Investor apathy greets new Korean funds

Efforts to stimulate the domestic private equity industry in South Korea appear to be failing, as new funds cut their targets or abandon fundraising efforts completely.

Following new legislation designed to open up the South Korean private equity market to domestic investors for the first time, new funds launched since then have struggled to generate any significant interest, according to a report in Joins.com.

In September 2004, the country’s Indirect Investment and Asset Management Business Act was revised to relax restrictions on banks, state-run companies and pension funds from investing in domestic private equity vehicles.

This was a seminal development in a country where only foreign-based private equity funds had been allowed to invest following the Asian financial crisis in 1999, in a move designed to entice foreign investment back into the country.

But funds launched to take advantage of the new legislation have struggled to generate interest. Perhaps the most dramatic example was Kookmin Bank – Korea’s largest lender – that completely abandoned plans to raise a 300 billion won (US$293 million) fund.   

Meanwhile, says the report, Korea Development Bank has delayed the launch of its fund from October 2004 to late March 2005, and reduced the target size from 1 trillion won to 300 billion won. And Industrial Bank of Korea, which is said to be launching its fund next month, has cut the target from 300 billion won to 100 billion won.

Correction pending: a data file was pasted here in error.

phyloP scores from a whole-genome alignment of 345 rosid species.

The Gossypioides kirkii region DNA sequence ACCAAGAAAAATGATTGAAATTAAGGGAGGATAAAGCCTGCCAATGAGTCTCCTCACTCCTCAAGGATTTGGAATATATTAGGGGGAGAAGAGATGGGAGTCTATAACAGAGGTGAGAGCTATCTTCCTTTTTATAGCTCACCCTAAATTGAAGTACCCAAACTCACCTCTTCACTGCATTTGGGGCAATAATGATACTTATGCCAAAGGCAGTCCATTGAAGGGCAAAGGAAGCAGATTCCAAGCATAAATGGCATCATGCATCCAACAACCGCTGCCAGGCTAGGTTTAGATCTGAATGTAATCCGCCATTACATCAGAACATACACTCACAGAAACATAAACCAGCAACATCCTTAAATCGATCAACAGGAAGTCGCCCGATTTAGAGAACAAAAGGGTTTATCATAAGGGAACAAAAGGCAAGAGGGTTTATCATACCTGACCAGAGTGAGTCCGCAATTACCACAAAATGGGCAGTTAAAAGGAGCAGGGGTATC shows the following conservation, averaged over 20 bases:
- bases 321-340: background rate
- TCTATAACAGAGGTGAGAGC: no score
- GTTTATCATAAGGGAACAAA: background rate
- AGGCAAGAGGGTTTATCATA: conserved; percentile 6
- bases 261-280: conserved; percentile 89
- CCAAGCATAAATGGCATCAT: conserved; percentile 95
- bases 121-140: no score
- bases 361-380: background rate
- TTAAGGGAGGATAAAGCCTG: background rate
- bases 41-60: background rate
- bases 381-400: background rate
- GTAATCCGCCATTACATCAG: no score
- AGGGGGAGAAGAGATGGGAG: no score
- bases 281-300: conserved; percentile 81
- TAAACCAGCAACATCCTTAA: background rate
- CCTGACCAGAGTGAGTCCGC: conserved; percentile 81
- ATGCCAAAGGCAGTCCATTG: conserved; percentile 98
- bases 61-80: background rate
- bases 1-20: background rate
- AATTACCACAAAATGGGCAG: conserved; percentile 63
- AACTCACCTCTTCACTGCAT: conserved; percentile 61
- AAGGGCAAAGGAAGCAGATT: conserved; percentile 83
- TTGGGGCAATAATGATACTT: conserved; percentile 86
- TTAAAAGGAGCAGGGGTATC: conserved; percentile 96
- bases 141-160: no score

According to the report, there have been calls for certain regulations to be amended in order to encourage more investment: for example, the lowering of the minimum subscription, which currently stands at 2 billion won for individuals and 5 billion won for corporations. In addition, there has been criticism of the stipulation that a fund must have no more than 30 investors in total: in the US, the limit is 100.

However, the report says regulatory restrictions are not the only problem for potential investors. In addition, they are concerned by domestic funds’ lack of operational experience and that some of them do not even appear to have detailed investment plans.

For the time being, overseas investors appear to have no threat to their monopoly. On Friday, Hong Kong-based Affinity Equity Partners completed the buyout of Himart, Korea’s largest electronics retailer, for an undisclosed sum.